Wall Street erased most of its weekly gains on Friday as fears of more geopolitical turmoil and higher oil prices threaten to stifle rallies in coming weeks.
The worries overshadowed strong labor market news. U.S. unemployment fell below 9 percent for the first time in nearly two years, but investors quickly turned to focus on intensified fighting in Libya and simmering unrest throughout the region.
Brent crude prices rose above $116 a barrel and the CBOE Volatility Index VIX <.VIX>, Wall Street's so-called fear gauge, rose 2.7 percent to 19.11.
After the kind of rally we had, the market is more vulnerable to news events and more so these days on a spike in oil prices, said Randy Frederick, director of trading and derivatives at the Schwab Center for Financial Research in Austin, Texas.
Data earlier in the week had raised expectations about Friday's employment report, lifting stocks to their biggest gains in three months on Thursday.
But bank shares fell after Bank of America Merrill Lynch said first-quarter earnings could be hurt by rising oil prices as well as by reduced client activity.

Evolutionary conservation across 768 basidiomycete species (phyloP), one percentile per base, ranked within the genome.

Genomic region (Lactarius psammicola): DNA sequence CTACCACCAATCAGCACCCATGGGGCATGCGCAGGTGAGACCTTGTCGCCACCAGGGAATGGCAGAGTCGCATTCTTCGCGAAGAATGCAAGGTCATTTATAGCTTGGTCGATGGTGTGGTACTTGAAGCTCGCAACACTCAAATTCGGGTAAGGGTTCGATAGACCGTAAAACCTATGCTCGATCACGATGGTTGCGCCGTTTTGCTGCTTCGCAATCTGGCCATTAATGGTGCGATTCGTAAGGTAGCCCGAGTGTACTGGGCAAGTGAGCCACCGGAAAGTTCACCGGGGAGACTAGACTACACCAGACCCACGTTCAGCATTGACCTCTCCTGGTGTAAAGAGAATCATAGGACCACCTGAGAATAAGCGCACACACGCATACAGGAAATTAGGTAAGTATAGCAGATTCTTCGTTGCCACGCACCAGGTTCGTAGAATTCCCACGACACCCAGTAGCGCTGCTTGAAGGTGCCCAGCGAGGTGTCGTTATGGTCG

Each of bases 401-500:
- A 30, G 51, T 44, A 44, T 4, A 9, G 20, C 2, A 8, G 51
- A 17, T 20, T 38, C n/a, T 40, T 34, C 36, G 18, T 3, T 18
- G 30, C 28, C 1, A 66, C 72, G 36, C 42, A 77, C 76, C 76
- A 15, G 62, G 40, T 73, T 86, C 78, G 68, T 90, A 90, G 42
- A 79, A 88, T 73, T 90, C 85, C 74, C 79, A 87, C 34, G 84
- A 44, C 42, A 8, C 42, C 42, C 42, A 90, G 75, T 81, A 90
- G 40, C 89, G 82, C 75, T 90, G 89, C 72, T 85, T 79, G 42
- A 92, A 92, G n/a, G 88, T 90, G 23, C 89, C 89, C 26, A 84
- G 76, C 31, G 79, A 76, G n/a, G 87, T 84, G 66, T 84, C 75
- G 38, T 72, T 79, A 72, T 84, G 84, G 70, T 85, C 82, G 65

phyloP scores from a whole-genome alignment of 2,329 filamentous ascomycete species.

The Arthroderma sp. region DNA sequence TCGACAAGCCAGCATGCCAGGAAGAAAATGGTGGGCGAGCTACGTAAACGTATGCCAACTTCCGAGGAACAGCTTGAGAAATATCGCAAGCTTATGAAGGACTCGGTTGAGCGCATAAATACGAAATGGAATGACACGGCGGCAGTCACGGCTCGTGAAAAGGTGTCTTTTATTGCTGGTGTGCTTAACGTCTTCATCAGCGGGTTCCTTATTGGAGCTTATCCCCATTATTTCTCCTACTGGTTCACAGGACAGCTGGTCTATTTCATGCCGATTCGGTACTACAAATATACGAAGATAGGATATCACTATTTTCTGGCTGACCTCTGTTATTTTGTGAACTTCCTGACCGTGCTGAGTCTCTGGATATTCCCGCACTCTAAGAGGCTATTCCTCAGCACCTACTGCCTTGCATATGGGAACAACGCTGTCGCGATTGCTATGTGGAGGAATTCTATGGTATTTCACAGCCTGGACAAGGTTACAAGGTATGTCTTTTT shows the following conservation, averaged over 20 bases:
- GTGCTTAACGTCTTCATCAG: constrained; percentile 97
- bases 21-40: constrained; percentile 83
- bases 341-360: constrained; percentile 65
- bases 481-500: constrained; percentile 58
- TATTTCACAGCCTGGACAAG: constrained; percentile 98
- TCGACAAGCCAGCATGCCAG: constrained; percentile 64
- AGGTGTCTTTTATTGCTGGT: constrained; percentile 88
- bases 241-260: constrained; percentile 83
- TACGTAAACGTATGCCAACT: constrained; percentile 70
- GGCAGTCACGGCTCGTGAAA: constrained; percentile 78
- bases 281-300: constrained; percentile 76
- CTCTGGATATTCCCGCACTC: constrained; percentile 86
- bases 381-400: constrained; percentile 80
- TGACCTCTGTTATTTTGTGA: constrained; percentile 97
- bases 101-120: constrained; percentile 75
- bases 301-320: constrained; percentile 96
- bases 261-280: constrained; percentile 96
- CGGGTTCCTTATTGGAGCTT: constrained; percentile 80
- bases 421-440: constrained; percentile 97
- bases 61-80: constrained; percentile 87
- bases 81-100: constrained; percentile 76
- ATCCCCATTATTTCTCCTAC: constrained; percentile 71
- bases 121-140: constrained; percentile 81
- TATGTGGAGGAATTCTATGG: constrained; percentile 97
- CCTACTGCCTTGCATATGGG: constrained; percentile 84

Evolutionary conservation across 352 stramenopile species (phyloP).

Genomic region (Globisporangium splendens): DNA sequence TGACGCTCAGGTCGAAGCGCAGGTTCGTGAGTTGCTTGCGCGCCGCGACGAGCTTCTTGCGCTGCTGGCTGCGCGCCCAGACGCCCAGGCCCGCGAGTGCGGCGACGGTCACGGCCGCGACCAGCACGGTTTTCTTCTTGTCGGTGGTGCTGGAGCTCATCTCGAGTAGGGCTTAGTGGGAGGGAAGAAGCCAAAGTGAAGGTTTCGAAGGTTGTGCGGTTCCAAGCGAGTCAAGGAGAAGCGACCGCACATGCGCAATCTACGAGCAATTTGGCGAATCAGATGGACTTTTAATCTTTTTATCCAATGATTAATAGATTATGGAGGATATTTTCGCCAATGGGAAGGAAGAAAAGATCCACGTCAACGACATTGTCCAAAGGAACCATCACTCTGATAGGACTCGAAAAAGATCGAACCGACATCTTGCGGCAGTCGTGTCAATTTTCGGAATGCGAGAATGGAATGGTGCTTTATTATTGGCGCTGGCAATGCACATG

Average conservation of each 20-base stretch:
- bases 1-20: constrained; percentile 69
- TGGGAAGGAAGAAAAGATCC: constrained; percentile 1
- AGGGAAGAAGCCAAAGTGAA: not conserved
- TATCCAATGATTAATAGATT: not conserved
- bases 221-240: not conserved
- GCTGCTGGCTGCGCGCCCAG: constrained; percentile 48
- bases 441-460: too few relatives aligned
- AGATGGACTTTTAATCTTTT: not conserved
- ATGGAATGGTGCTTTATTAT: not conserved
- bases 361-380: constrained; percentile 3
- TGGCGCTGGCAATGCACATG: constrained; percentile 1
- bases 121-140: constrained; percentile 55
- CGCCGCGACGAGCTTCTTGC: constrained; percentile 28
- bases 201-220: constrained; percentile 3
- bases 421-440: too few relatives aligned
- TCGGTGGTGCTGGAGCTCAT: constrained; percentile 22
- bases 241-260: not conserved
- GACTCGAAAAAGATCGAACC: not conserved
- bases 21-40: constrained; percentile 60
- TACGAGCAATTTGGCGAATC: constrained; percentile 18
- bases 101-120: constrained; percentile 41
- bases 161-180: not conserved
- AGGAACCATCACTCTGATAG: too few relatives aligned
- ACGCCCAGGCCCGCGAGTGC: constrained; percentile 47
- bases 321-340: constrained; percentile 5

The brokerage downgraded shares of Citigroup Inc and Goldman Sachs Group Inc to neutral from buy.
Goldman fell 2.1 percent to $161.00 and Citi dropped 3 percent to $4.54. The KBW bank index <.BKX> lost 1.5 percent.
The Dow Jones industrial average <.DJI> was down 88.32 points, or 0.72 percent, at 12,169.88. The Standard & Poor's 500 Index <.SPX> was down 9.82 points, or 0.74 percent, at 1,321.15. The Nasdaq Composite Index <.IXIC> was down 14.07 points, or 0.50 percent, at 2,784.67.
For the week, the Dow rose 0.3 percent and the S&P and the Nasdaq both gained 0.1 percent.
About 7.73 billion shares traded on the New York Stock Exchange, NYSE Amex and Nasdaq, below last year's daily average of 8.47 billion.
The Labor Department said payrolls rose by 192,000 in February, slightly above the 185,000 gain forecast in a Reuters poll, and the unemployment rate unexpectedly dipped to 8.9 percent from 9 percent.
Among consumer-related shares, the homebuilding sector was hurt the most. The PHLX housing index <.HGX> fell 1.3 percent with Weyerhaeuser down 2.2 percent to $23.57. KB Home shares dropped 2.6 percent to $13.08 and MDC Holdings fell 2.6 percent to $24.99.
(Reporting by Angela Moon, Editing by Kenneth Barry)